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Ryan Doyle on Tall Bikes Jousting, Art Basel and a new iphone app.

Ryan Doyle is hard to miss, or at least the contraptions he creates and rides upon. You might recognize him riding a tandem tall bike around Bed-Sty Brooklyn or maybe toppling an advisory from a rival bike club in a tall bike joust, after all he is the world champion. He was featured in Fountianhead Films 2007 documentary B.I.K.E. about Doyle’s journey as an artist and membership with the NYC chapter of the black label bike club, hosts of the annual mutant bike extravaganza, “BIKE KILL.” Maybe you recognize Doyle by some of his cycle creations such as the Jet Bike, a jet engine powered bicycle or rode in his Hell-o-Copter at a Bicycle Film Festival “Joy Ride” art show.

Doyle_Hell-a-copter1-2(Ryan Doyle in the Hell-o-copter)

This week Ryan Doyle is taking his kinetic creations to Miami for the Art Basel, a international gathering of the world’s artists and is known as the most important art exhibit in America.
Doyle will be featuring the Hell-o-Copter and the regurgitator at the *Squisy Universe Gallery from December 3rd-6th, 150 NW 24th Street, Miami FL, 33127.
Bike Club Postcard Art Basel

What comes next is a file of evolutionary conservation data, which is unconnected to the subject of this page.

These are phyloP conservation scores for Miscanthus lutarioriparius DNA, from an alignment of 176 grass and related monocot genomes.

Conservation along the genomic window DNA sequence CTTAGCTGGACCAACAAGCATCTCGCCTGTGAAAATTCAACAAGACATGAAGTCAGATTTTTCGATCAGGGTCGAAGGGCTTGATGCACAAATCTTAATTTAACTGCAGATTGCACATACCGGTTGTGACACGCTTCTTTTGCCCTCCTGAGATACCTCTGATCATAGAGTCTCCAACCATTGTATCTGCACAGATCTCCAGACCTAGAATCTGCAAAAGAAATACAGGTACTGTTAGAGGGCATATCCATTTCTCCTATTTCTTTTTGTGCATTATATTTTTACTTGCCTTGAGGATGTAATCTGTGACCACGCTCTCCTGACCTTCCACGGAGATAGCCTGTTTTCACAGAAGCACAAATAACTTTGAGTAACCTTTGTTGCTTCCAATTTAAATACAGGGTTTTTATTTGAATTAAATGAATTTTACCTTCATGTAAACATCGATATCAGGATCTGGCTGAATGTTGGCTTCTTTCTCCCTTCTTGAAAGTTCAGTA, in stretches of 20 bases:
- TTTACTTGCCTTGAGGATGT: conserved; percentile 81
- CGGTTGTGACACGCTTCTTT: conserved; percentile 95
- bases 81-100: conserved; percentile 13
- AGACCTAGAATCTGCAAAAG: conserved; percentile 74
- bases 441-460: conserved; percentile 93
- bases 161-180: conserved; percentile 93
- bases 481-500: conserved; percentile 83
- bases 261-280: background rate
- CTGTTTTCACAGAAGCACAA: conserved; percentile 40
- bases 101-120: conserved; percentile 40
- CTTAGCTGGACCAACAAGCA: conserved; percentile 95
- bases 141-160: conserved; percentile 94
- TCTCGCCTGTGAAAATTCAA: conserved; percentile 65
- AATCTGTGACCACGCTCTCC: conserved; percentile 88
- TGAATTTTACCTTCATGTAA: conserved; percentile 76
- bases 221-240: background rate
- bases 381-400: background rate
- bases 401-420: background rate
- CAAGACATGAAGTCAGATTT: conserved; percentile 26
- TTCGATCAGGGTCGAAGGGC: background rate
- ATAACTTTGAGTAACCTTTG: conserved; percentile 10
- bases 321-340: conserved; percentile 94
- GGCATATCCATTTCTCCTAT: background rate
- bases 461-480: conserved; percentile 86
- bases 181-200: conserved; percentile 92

Besides his installations of freak bike culture, Doyle will be on hand for Tall Bike Jousting which will have LIVE daily web streaming. This is also in conjuntion with another unique project Doyle has been working on. Freak bike culture is about to hit the masses with a new iPhone app called: “TALL BIKE JOUST,” which will be come available on the first of January 2010.

For more information about the app and the live web streams of tall bike jousting from Miami’s Art Basel visit the website:

www.bikeclubgames.com

Here is a teaser:

I was fortunate to grab a minute of Doyle’s time and interview him about Art Basel, Tall Bike art projects and what lead to the creation of the first Bike Club video game.

For those who don’t know, what is art Basel in Miami and how will you be participating in this?

Art Basel Miami Beach is an annual international contemporary art exhibition that was started back in 2002. It is a sister fair to the original Art Basel which was started in 1970 in Switzerland. I have heard it referred to as the Olympics of art, and compared mostly to probably the Venice Biennale in size and “importance.”



The bicycle has always played an important role in your art and life, talk about this and what impact it’s had on your art?

Bicycles were the starting point all of my mechanical knowledge. I was hit by a car in the alley behind my house and after I came home from the hospital, the bike was not okay. My neighbor friends dad showed me how to fix the bent pieces and get the bike back on the road, which was a real eyeopener for me. I realized that junk and trash could be useful and that things could have a second life. From there I started taking other broken trash apart and studying it’s guts, trying to fix things, breaking things more, and recombining unlike objects into new machines, with mixed success.
You’ve always been pushing the structure of the bicycle and ridable art in new directions.

What got you started? How did this lead from tallbikes, to jet bikes to the he’ll-o-copter?